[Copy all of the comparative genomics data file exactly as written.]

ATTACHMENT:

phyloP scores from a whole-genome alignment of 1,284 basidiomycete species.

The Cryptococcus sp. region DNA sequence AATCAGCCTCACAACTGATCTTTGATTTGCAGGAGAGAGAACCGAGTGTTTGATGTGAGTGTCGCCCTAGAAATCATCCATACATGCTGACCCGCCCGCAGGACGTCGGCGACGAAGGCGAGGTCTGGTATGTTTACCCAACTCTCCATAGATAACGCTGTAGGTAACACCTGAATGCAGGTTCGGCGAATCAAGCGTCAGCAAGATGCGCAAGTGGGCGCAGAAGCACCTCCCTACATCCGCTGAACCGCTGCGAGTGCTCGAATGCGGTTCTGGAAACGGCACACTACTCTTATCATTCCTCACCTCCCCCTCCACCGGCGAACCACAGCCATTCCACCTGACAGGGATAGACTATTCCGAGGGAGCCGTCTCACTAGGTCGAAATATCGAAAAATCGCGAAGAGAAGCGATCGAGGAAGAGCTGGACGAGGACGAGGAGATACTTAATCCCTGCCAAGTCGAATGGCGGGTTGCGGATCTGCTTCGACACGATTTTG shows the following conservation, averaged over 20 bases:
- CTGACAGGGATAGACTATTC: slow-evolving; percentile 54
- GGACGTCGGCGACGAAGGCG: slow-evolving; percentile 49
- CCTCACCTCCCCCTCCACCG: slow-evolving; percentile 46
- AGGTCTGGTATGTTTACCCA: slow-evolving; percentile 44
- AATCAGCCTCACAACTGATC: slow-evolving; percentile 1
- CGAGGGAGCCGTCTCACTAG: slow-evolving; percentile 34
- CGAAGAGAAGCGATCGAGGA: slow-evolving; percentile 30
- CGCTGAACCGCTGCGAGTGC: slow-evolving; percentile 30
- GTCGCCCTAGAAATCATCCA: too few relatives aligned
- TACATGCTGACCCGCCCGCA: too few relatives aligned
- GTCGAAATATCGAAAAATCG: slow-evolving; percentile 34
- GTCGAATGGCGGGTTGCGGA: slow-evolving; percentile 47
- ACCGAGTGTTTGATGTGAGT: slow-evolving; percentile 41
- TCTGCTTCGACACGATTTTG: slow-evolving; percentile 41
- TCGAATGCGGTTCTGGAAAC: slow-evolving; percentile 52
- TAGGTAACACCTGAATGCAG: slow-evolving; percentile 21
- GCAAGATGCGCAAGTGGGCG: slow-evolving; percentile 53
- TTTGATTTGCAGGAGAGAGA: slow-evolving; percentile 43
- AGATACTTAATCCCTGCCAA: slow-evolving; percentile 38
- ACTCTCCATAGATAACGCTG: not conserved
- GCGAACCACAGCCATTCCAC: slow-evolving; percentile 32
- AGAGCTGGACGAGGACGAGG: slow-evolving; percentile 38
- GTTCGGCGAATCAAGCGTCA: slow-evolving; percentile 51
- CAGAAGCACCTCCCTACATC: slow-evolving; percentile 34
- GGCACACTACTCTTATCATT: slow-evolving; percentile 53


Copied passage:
phyloP scores from a whole-genome alignment of 1,284 basidiomycete species.

The Cryptococcus sp. region DNA sequence AATCAGCCTCACAACTGATCTTTGATTTGCAGGAGAGAGAACCGAGTGTTTGATGTGAGTGTCGCCCTAGAAATCATCCATACATGCTGACCCGCCCGCAGGACGTCGGCGACGAAGGCGAGGTCTGGTATGTTTACCCAACTCTCCATAGATAACGCTGTAGGTAACACCTGAATGCAGGTTCGGCGAATCAAGCGTCAGCAAGATGCGCAAGTGGGCGCAGAAGCACCTCCCTACATCCGCTGAACCGCTGCGAGTGCTCGAATGCGGTTCTGGAAACGGCACACTACTCTTATCATTCCTCACCTCCCCCTCCACCGGCGAACCACAGCCATTCCACCTGACAGGGATAGACTATTCCGAGGGAGCCGTCTCACTAGGTCGAAATATCGAAAAATCGCGAAGAGAAGCGATCGAGGAAGAGCTGGACGAGGACGAGGAGATACTTAATCCCTGCCAAGTCGAATGGCGGGTTGCGGATCTGCTTCGACACGATTTTG shows the following conservation, averaged over 20 bases:
- CTGACAGGGATAGACTATTC: slow-evolving; percentile 54
- GGACGTCGGCGACGAAGGCG: slow-evolving; percentile 49
- CCTCACCTCCCCCTCCACCG: slow-evolving; percentile 46
- AGGTCTGGTATGTTTACCCA: slow-evolving; percentile 44
- AATCAGCCTCACAACTGATC: slow-evolving; percentile 1
- CGAGGGAGCCGTCTCACTAG: slow-evolving; percentile 34
- CGAAGAGAAGCGATCGAGGA: slow-evolving; percentile 30
- CGCTGAACCGCTGCGAGTGC: slow-evolving; percentile 30
- GTCGCCCTAGAAATCATCCA: too few relatives aligned
- TACATGCTGACCCGCCCGCA: too few relatives aligned
- GTCGAAATATCGAAAAATCG: slow-evolving; percentile 34
- GTCGAATGGCGGGTTGCGGA: slow-evolving; percentile 47
- ACCGAGTGTTTGATGTGAGT: slow-evolving; percentile 41
- TCTGCTTCGACACGATTTTG: slow-evolving; percentile 41
- TCGAATGCGGTTCTGGAAAC: slow-evolving; percentile 52
- TAGGTAACACCTGAATGCAG: slow-evolving; percentile 21
- GCAAGATGCGCAAGTGGGCG: slow-evolving; percentile 53
- TTTGATTTGCAGGAGAGAGA: slow-evolving; percentile 43
- AGATACTTAATCCCTGCCAA: slow-evolving; percentile 38
- ACTCTCCATAGATAACGCTG: not conserved
- GCGAACCACAGCCATTCCAC: slow-evolving; percentile 32
- AGAGCTGGACGAGGACGAGG: slow-evolving; percentile 38
- GTTCGGCGAATCAAGCGTCA: slow-evolving; percentile 51
- CAGAAGCACCTCCCTACATC: slow-evolving; percentile 34
- GGCACACTACTCTTATCATT: slow-evolving; percentile 53